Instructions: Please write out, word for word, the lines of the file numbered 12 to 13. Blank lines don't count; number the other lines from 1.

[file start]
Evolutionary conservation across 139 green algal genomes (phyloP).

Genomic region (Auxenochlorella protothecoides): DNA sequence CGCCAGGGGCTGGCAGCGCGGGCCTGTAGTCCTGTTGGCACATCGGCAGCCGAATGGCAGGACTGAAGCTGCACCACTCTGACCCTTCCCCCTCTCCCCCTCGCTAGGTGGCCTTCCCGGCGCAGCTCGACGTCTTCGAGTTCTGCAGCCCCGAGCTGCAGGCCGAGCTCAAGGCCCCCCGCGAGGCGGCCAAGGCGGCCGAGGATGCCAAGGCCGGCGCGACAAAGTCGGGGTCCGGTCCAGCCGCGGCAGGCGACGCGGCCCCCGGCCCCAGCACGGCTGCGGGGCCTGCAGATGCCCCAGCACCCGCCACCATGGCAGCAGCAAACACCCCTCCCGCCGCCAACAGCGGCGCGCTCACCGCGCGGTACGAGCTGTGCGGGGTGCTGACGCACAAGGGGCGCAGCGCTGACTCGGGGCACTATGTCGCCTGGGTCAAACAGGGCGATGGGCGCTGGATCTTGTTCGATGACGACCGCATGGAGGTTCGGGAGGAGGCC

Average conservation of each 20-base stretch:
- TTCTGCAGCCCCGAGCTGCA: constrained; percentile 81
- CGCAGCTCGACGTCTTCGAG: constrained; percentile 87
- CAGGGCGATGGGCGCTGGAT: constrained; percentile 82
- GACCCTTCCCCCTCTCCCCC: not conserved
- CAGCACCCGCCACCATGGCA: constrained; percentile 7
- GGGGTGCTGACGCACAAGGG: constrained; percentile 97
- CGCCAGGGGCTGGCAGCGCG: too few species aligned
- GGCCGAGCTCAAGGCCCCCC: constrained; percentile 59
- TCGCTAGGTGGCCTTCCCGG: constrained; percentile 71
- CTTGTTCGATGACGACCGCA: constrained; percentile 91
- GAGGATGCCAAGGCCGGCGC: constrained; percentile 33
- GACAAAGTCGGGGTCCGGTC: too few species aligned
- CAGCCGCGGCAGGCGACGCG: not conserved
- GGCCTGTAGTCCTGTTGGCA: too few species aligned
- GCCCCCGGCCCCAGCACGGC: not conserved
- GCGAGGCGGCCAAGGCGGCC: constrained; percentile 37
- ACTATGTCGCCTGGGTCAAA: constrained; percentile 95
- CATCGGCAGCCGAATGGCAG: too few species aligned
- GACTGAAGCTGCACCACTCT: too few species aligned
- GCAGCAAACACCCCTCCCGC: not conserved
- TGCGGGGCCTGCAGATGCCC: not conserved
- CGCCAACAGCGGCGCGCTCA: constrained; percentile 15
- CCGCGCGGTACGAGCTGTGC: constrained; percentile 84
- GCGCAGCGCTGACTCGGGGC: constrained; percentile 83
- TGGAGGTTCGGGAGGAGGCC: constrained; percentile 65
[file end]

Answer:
- TCGCTAGGTGGCCTTCCCGG: constrained; percentile 71
- CTTGTTCGATGACGACCGCA: constrained; percentile 91